Between 1972 and 1979, at least one second was added for every year. Across the 1980s, six additional leap seconds occurred.
However, since 1999 just four leap seconds have been added, with the US Naval Observatory stating that ‘they are becoming rarer.’
Abolishing the leap second
The US is in favour of eliminating leap seconds, deeming them to be too disruptive to precision systems used for navigational and communicational purposes.
During a conference in Geneva in 2012, US delegates argued that ‘precision timed monetary transactions could go wrong and vehicles could be led astray by tens of metres if time measurement is inaccurate by a second.’
Britain on the other hand rejects the idea of abolishing leap seconds, claiming that it would ‘sabotage the link between our concept of time and the rising and the setting of the Sun.’
It would also signify the end of Greenwich Mean Time (GMT), which is measured by the time at which the Sun crosses the Greenwich Meridian.
GMT became the standard time measurement in the UK in 1847.
Abolition being considered
In a statement from the Curator of Horology at the Royal Observatory Greenwich, Roy McEvoy, he said: “Since ancient times the Earth’s rotational spin has supplied us with our timescale. It gives us the most basic unit of time, the ‘solar day’.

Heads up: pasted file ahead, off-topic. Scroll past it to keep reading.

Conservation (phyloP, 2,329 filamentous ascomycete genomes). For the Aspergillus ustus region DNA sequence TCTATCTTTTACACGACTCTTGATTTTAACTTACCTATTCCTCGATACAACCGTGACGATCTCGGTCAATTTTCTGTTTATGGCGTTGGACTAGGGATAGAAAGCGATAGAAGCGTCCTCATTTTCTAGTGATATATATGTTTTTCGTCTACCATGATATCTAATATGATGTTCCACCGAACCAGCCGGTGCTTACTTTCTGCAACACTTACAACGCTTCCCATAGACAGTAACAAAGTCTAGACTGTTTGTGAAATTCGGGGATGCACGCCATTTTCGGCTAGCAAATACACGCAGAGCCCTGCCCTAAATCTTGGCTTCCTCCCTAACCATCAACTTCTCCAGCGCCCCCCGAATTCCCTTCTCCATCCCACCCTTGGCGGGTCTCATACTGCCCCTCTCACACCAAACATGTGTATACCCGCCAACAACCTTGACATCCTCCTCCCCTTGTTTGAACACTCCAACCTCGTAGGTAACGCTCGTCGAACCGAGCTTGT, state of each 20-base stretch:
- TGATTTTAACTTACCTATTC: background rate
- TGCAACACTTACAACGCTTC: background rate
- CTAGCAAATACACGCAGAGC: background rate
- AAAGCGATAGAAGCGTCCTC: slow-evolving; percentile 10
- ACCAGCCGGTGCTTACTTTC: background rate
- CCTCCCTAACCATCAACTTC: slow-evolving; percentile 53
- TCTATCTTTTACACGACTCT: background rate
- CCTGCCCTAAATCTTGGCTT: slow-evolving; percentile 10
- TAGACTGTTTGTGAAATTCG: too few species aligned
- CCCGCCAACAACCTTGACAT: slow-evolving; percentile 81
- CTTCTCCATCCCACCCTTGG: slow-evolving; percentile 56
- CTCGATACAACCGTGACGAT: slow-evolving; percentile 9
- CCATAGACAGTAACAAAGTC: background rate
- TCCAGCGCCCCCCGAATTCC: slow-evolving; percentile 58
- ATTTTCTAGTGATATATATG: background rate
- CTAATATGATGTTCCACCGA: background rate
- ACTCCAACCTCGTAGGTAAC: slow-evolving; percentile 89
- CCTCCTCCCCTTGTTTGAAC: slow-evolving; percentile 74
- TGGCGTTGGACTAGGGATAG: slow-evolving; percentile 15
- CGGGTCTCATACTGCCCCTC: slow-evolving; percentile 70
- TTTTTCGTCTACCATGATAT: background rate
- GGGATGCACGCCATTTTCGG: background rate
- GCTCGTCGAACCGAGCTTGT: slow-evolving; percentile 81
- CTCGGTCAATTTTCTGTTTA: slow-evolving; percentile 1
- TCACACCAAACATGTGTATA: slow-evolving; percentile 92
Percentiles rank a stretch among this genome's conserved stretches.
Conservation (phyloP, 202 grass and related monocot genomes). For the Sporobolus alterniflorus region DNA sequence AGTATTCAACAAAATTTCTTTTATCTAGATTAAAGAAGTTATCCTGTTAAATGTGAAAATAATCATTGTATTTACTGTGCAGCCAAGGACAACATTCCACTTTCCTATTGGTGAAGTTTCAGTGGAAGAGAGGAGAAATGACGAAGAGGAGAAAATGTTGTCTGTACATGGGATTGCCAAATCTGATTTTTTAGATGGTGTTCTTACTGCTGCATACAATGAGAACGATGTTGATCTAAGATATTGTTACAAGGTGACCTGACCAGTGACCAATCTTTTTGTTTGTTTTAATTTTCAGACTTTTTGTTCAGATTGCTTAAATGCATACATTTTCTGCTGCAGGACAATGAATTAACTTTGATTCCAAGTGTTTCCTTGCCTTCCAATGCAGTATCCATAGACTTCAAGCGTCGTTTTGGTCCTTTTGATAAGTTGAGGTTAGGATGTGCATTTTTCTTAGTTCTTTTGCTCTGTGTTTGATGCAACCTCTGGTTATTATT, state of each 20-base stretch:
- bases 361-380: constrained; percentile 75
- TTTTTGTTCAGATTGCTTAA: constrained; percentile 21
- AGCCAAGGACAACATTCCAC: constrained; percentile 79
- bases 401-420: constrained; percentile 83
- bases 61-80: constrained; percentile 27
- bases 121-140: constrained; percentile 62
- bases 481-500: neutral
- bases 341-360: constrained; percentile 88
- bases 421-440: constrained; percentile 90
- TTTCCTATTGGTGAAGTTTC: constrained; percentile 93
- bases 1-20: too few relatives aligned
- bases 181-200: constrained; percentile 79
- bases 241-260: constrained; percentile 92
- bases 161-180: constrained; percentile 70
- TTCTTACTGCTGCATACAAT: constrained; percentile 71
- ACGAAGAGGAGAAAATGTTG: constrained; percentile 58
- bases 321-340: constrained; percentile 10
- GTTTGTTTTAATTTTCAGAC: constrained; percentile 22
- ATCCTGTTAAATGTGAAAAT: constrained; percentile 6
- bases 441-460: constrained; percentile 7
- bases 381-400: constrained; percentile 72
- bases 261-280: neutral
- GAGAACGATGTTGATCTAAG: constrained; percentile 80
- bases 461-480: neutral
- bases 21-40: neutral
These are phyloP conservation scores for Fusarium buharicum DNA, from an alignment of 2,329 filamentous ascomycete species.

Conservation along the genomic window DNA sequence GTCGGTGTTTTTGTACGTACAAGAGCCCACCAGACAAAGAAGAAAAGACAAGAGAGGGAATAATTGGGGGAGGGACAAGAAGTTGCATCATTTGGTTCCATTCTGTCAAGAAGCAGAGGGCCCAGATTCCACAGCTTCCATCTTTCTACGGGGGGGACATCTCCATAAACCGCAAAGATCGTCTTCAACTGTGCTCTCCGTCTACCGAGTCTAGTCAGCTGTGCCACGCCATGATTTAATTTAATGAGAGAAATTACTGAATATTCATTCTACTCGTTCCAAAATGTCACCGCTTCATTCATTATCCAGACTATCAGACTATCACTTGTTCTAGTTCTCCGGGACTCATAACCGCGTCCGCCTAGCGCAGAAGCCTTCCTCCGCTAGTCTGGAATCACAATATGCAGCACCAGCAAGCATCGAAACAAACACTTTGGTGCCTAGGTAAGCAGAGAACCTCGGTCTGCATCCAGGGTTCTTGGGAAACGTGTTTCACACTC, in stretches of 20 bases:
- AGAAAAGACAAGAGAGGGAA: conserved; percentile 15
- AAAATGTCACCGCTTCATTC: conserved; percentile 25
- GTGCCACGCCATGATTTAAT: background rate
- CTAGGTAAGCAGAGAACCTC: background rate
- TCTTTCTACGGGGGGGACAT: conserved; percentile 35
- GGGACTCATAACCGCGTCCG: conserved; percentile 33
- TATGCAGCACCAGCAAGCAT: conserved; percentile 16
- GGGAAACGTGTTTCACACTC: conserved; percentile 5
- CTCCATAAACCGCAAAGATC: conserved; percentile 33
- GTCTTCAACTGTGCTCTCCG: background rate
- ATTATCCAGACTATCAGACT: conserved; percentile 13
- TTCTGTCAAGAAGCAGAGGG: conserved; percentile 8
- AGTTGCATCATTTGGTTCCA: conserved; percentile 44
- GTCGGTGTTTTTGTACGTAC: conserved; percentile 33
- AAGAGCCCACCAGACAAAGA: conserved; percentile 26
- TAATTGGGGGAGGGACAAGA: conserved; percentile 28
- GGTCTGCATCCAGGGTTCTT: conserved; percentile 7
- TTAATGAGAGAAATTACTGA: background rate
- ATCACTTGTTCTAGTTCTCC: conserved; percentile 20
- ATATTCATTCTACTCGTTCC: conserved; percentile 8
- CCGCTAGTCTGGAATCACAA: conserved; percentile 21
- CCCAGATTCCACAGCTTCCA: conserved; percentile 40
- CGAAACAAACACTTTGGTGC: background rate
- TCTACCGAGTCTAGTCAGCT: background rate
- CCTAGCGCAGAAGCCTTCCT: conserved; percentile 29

During the early 20th century, GMT was distributed via radio signals.
The clocks connected to radio transmitters were constantly checked and altered, when required, according to astronomical determination of time.
This method did not require leap seconds. Not until the SI second was redefined in 1967 did leap seconds become an issue, because time was now based on atomic timekeeping.
At this stage it was decided that Coordinated Universal Time (UTC) should correlate with the Earth’s rotational spin.
In 1972 the first leap second occurred, applied to UTC, to correct the discrepancy between the two.
While the Earth’s rotation has a propensity to slow down – predominantly impacted by the relationship between Earth and the Moon – it can also speed up.
Therefore, it’s possible that a negative leap second could be added to UTC.
The fact is though, the abolition of the leap second is being given serious consideration and, with close to 12 years of discussion, it’s likely that a decision will be made this year.”
How do NTP servers deal with leap seconds?
NTP servers can implement leap seconds by repeating the final second of the day.
GPS NTP Servers in particular are extremely useful for avoiding leap second disruption.
By utilising GPS time, system administrators can make their own provisions to adjust for leap seconds.
This prevents administrators being caught off-guard by automatic adjustments to UTC time sources, over which they have no control.
The ntpd process on Linux should be able to pre-empt leap seconds, preparing devices on the network 24 hours prior to changes.
Additionally, some devices will make minor adjustments during the day, giving the appearance that 60 seconds has elapsed. Other devices will simply alter the time by a second once a leap second occurs.